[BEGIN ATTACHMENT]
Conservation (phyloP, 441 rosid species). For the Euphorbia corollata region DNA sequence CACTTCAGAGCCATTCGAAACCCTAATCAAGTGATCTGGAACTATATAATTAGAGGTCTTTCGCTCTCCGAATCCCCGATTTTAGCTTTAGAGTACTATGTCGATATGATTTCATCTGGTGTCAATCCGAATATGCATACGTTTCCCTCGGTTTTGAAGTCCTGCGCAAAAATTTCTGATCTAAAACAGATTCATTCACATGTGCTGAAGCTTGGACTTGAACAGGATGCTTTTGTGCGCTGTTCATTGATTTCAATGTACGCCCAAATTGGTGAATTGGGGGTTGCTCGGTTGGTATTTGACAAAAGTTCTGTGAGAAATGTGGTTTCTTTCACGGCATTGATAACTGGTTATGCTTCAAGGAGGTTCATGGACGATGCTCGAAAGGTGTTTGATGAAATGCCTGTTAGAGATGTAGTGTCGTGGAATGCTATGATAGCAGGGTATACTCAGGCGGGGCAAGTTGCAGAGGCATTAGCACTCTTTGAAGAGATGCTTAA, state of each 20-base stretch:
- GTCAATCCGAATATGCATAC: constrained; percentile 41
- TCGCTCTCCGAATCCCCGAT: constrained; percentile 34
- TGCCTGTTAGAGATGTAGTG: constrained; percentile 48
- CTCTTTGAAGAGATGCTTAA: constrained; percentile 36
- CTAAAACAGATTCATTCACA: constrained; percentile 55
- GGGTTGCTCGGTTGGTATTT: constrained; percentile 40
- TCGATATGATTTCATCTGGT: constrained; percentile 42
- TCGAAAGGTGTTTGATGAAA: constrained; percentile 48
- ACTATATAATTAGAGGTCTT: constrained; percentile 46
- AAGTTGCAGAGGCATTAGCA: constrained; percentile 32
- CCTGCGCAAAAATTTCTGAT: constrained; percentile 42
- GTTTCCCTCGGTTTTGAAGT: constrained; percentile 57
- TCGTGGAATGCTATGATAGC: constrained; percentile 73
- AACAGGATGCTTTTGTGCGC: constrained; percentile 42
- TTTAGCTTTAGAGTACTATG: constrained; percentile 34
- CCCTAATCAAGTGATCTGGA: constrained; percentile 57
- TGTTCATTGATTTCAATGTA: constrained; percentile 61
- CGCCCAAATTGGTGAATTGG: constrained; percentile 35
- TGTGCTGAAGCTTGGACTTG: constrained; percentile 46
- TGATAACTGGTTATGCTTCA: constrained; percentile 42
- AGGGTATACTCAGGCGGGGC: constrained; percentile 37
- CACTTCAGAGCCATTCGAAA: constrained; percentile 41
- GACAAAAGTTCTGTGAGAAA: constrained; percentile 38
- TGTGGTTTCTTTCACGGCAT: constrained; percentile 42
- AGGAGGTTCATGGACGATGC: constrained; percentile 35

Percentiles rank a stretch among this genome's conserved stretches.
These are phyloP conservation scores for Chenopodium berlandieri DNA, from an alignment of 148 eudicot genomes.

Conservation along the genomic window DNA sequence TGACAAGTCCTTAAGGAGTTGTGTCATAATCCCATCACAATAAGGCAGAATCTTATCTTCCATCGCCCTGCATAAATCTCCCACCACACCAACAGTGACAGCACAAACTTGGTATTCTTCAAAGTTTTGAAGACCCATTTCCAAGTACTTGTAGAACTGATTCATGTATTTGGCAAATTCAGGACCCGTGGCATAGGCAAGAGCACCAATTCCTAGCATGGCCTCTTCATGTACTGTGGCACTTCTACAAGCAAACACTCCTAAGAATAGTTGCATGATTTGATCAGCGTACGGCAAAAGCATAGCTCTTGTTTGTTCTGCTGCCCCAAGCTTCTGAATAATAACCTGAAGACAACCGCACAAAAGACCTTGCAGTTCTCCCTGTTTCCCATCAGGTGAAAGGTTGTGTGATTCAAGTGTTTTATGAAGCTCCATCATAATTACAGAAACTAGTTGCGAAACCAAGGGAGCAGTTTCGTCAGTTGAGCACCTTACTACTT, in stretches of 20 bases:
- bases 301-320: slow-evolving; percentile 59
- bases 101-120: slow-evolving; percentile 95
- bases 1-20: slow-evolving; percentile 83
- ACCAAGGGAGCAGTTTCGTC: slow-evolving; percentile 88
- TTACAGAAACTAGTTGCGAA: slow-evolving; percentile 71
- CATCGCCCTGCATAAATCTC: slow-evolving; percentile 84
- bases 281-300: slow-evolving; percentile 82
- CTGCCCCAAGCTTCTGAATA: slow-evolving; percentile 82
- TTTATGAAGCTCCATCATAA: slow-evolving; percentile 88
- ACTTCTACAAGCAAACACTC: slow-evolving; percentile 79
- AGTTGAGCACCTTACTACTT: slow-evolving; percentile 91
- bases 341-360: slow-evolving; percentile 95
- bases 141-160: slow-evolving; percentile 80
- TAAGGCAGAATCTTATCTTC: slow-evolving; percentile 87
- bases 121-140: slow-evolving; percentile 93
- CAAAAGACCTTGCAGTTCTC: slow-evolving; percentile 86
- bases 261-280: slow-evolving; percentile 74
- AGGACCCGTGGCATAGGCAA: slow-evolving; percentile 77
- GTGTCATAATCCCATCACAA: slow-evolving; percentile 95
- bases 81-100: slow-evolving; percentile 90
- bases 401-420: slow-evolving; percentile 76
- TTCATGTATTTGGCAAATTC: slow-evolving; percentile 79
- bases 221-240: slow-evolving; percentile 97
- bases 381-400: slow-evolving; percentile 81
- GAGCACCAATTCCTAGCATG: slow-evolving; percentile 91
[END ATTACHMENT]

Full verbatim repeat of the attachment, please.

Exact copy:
Conservation (phyloP, 441 rosid species). For the Euphorbia corollata region DNA sequence CACTTCAGAGCCATTCGAAACCCTAATCAAGTGATCTGGAACTATATAATTAGAGGTCTTTCGCTCTCCGAATCCCCGATTTTAGCTTTAGAGTACTATGTCGATATGATTTCATCTGGTGTCAATCCGAATATGCATACGTTTCCCTCGGTTTTGAAGTCCTGCGCAAAAATTTCTGATCTAAAACAGATTCATTCACATGTGCTGAAGCTTGGACTTGAACAGGATGCTTTTGTGCGCTGTTCATTGATTTCAATGTACGCCCAAATTGGTGAATTGGGGGTTGCTCGGTTGGTATTTGACAAAAGTTCTGTGAGAAATGTGGTTTCTTTCACGGCATTGATAACTGGTTATGCTTCAAGGAGGTTCATGGACGATGCTCGAAAGGTGTTTGATGAAATGCCTGTTAGAGATGTAGTGTCGTGGAATGCTATGATAGCAGGGTATACTCAGGCGGGGCAAGTTGCAGAGGCATTAGCACTCTTTGAAGAGATGCTTAA, state of each 20-base stretch:
- GTCAATCCGAATATGCATAC: constrained; percentile 41
- TCGCTCTCCGAATCCCCGAT: constrained; percentile 34
- TGCCTGTTAGAGATGTAGTG: constrained; percentile 48
- CTCTTTGAAGAGATGCTTAA: constrained; percentile 36
- CTAAAACAGATTCATTCACA: constrained; percentile 55
- GGGTTGCTCGGTTGGTATTT: constrained; percentile 40
- TCGATATGATTTCATCTGGT: constrained; percentile 42
- TCGAAAGGTGTTTGATGAAA: constrained; percentile 48
- ACTATATAATTAGAGGTCTT: constrained; percentile 46
- AAGTTGCAGAGGCATTAGCA: constrained; percentile 32
- CCTGCGCAAAAATTTCTGAT: constrained; percentile 42
- GTTTCCCTCGGTTTTGAAGT: constrained; percentile 57
- TCGTGGAATGCTATGATAGC: constrained; percentile 73
- AACAGGATGCTTTTGTGCGC: constrained; percentile 42
- TTTAGCTTTAGAGTACTATG: constrained; percentile 34
- CCCTAATCAAGTGATCTGGA: constrained; percentile 57
- TGTTCATTGATTTCAATGTA: constrained; percentile 61
- CGCCCAAATTGGTGAATTGG: constrained; percentile 35
- TGTGCTGAAGCTTGGACTTG: constrained; percentile 46
- TGATAACTGGTTATGCTTCA: constrained; percentile 42
- AGGGTATACTCAGGCGGGGC: constrained; percentile 37
- CACTTCAGAGCCATTCGAAA: constrained; percentile 41
- GACAAAAGTTCTGTGAGAAA: constrained; percentile 38
- TGTGGTTTCTTTCACGGCAT: constrained; percentile 42
- AGGAGGTTCATGGACGATGC: constrained; percentile 35

Percentiles rank a stretch among this genome's conserved stretches.
These are phyloP conservation scores for Chenopodium berlandieri DNA, from an alignment of 148 eudicot genomes.

Conservation along the genomic window DNA sequence TGACAAGTCCTTAAGGAGTTGTGTCATAATCCCATCACAATAAGGCAGAATCTTATCTTCCATCGCCCTGCATAAATCTCCCACCACACCAACAGTGACAGCACAAACTTGGTATTCTTCAAAGTTTTGAAGACCCATTTCCAAGTACTTGTAGAACTGATTCATGTATTTGGCAAATTCAGGACCCGTGGCATAGGCAAGAGCACCAATTCCTAGCATGGCCTCTTCATGTACTGTGGCACTTCTACAAGCAAACACTCCTAAGAATAGTTGCATGATTTGATCAGCGTACGGCAAAAGCATAGCTCTTGTTTGTTCTGCTGCCCCAAGCTTCTGAATAATAACCTGAAGACAACCGCACAAAAGACCTTGCAGTTCTCCCTGTTTCCCATCAGGTGAAAGGTTGTGTGATTCAAGTGTTTTATGAAGCTCCATCATAATTACAGAAACTAGTTGCGAAACCAAGGGAGCAGTTTCGTCAGTTGAGCACCTTACTACTT, in stretches of 20 bases:
- bases 301-320: slow-evolving; percentile 59
- bases 101-120: slow-evolving; percentile 95
- bases 1-20: slow-evolving; percentile 83
- ACCAAGGGAGCAGTTTCGTC: slow-evolving; percentile 88
- TTACAGAAACTAGTTGCGAA: slow-evolving; percentile 71
- CATCGCCCTGCATAAATCTC: slow-evolving; percentile 84
- bases 281-300: slow-evolving; percentile 82
- CTGCCCCAAGCTTCTGAATA: slow-evolving; percentile 82
- TTTATGAAGCTCCATCATAA: slow-evolving; percentile 88
- ACTTCTACAAGCAAACACTC: slow-evolving; percentile 79
- AGTTGAGCACCTTACTACTT: slow-evolving; percentile 91
- bases 341-360: slow-evolving; percentile 95
- bases 141-160: slow-evolving; percentile 80
- TAAGGCAGAATCTTATCTTC: slow-evolving; percentile 87
- bases 121-140: slow-evolving; percentile 93
- CAAAAGACCTTGCAGTTCTC: slow-evolving; percentile 86
- bases 261-280: slow-evolving; percentile 74
- AGGACCCGTGGCATAGGCAA: slow-evolving; percentile 77
- GTGTCATAATCCCATCACAA: slow-evolving; percentile 95
- bases 81-100: slow-evolving; percentile 90
- bases 401-420: slow-evolving; percentile 76
- TTCATGTATTTGGCAAATTC: slow-evolving; percentile 79
- bases 221-240: slow-evolving; percentile 97
- bases 381-400: slow-evolving; percentile 81
- GAGCACCAATTCCTAGCATG: slow-evolving; percentile 91